Yeah. Curiosity, agility, flexibility and willing to learn more. I think that’s the main thing, you need to train yourself, always train yourself and learn more because it’s always evolving.

Shaheen Samavati 20:23
Yeah, so that actually goes into my next question, which is about how do you stay up to date on marketing trends? Or how do you keep your skills fresh?

Elise Duchateau 20:32
So I read a lot. I have a daily curation on marketing, on industry trends that come from my old media consultancy job. But I read a lot of other stuff as well like innovation in other industries, novels or theatre pieces, I love to read anyway, but I think it’s really important to open your mind into other stuff, rather than only your industry or only marketing. I think there is a whole really interesting thing around that can really inspire you, as well.

Shaheen Samavati 21:20
Do you have any favorite marketing or business book in particular you’d recommend?

Elise Duchateau 21:28
I like a book which is Blue Ocean Strategy, it’s a business book and it really inspire me to look at new markets, new market segments, new demands, new audiences. Blue Ocean Strategy is a book that’s telling you how to compete in blue ocean in a trade ocean. So red ocean is the market competition as usual I would say and blue ocean is to open your mind to other market segments. It’s really, really interesting, I really advise it to really keep you open.

Shaheen Samavati 22:26
Actually, it’s a classic that I haven’t personally read and several people have recommended it on the podcast. I definitely have to read it. So do you have any professional role model?

Elise Duchateau 22:46
I would say Jacinda Ardern, the New Zealand Prime Minister. She’s funny, she’s efficient, empathetic and transparent and because of that she gains the trust of her people and an international admiration, I would say. I think she would have been a really great content marketer.

Shaheen Samavati 23:20
Yeah, multi-talented. Do you have any productivity hacks or any tips?

Elise Duchateau 23:34
Yeah. I run every day. So I run seven kilometres before I start my day and it helps really clear my mind and begin my day without stress and more dynamic. So yeah, I think my productivity hack is my run. I have a written to-do list as well. It’s not new, it’s kind of old to have a written to-do list, but it works for me as well. It’s a good productivity hack.

Shaheen Samavati 24:13
Definitely, solidifying ideas on paper can be good. Any favorite software tool or app at the moment, either professional or personal?

Elise Duchateau 24:27
So all the tools that help automate my activities are my favorite apps at the moment. At Nuxeo we use Marketo and Limbor for social network automation, but I used to like HubSpot a lot as well.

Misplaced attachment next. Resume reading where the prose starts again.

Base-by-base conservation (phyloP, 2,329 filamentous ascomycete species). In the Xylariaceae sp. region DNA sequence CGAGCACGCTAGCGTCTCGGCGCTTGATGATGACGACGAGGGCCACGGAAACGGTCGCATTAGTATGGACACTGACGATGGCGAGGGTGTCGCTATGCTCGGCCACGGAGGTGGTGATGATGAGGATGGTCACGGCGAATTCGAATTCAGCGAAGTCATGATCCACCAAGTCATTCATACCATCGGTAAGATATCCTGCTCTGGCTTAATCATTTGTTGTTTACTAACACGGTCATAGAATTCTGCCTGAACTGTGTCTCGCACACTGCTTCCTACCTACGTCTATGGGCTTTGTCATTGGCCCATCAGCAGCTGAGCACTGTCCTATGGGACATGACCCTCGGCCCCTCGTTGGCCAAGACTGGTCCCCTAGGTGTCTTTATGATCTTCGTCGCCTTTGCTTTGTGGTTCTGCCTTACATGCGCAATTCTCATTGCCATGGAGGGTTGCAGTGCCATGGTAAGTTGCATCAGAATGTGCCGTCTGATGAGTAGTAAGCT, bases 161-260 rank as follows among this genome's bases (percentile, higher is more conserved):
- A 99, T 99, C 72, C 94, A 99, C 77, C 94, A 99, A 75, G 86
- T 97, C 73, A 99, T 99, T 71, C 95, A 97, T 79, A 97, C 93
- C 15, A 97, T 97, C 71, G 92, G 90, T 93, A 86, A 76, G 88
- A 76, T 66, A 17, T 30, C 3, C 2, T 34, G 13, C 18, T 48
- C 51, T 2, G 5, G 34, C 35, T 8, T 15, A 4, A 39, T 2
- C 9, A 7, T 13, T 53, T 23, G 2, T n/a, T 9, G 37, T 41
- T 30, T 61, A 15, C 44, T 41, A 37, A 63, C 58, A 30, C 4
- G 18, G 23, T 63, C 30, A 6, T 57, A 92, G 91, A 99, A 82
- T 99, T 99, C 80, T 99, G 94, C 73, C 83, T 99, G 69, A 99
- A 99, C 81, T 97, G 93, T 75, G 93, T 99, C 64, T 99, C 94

Shaheen Samavati 24:46
That you’ve used in other contexts, I guess. Well, any other resources for marketers like online communities, publications, podcasts, any other things that come to mind?

Elise Duchateau 25:02
So definitely, I would advise The Golden Circle and Hubspot Academy and blog, I think they are great assets to read. What I like as well and what I like to advise is a novel. It’s The Ladies’ Delight from Émile Zola. It’s not a marketing book at all. It’s really a novel and I like it because it’s really about how to be at the risk of disruption for those who are not embracing change when it comes. So actually the book is about the arrival of malls but it’s the modern and accuracy of this book, even as of today. It’s wonderful. I love it.

Shaheen Samavati 26:00
Very cool. Yeah sometimes you need to read something that’s not only business and it can actually inspire you in your work. So we’re reaching the end of the interview. So I just wanted to give you the chance to give us any parting advice or final thoughts, takeaways for other marketers in Europe?

Elise Duchateau 26:20
I think 2020 has been hard. It’s been tough, a tough year and 2021 will be maybe even harder, but I think we can take that as an opportunity to actually create, innovate, and maybe rethink our content marketing approach. I think we can see that really as an opportunity. 2021 can actually be the best year to grow for us. So let’s embrace it.

Shaheen Samavati 26:53
Yeah, absolutely. That’s a great message to end on. Thank you so much Elise for sharing your insights with us today.

Elise Duchateau 27:01
You’re very welcome. Thank you, Shaheen for having me.

Shaheen Samavati 27:04
Thank you and thanks everybody for listening in. For more perspectives on the content marketing industry in Europe, check out and keep tuning into the podcast for daily interviews. See you next time. Bye.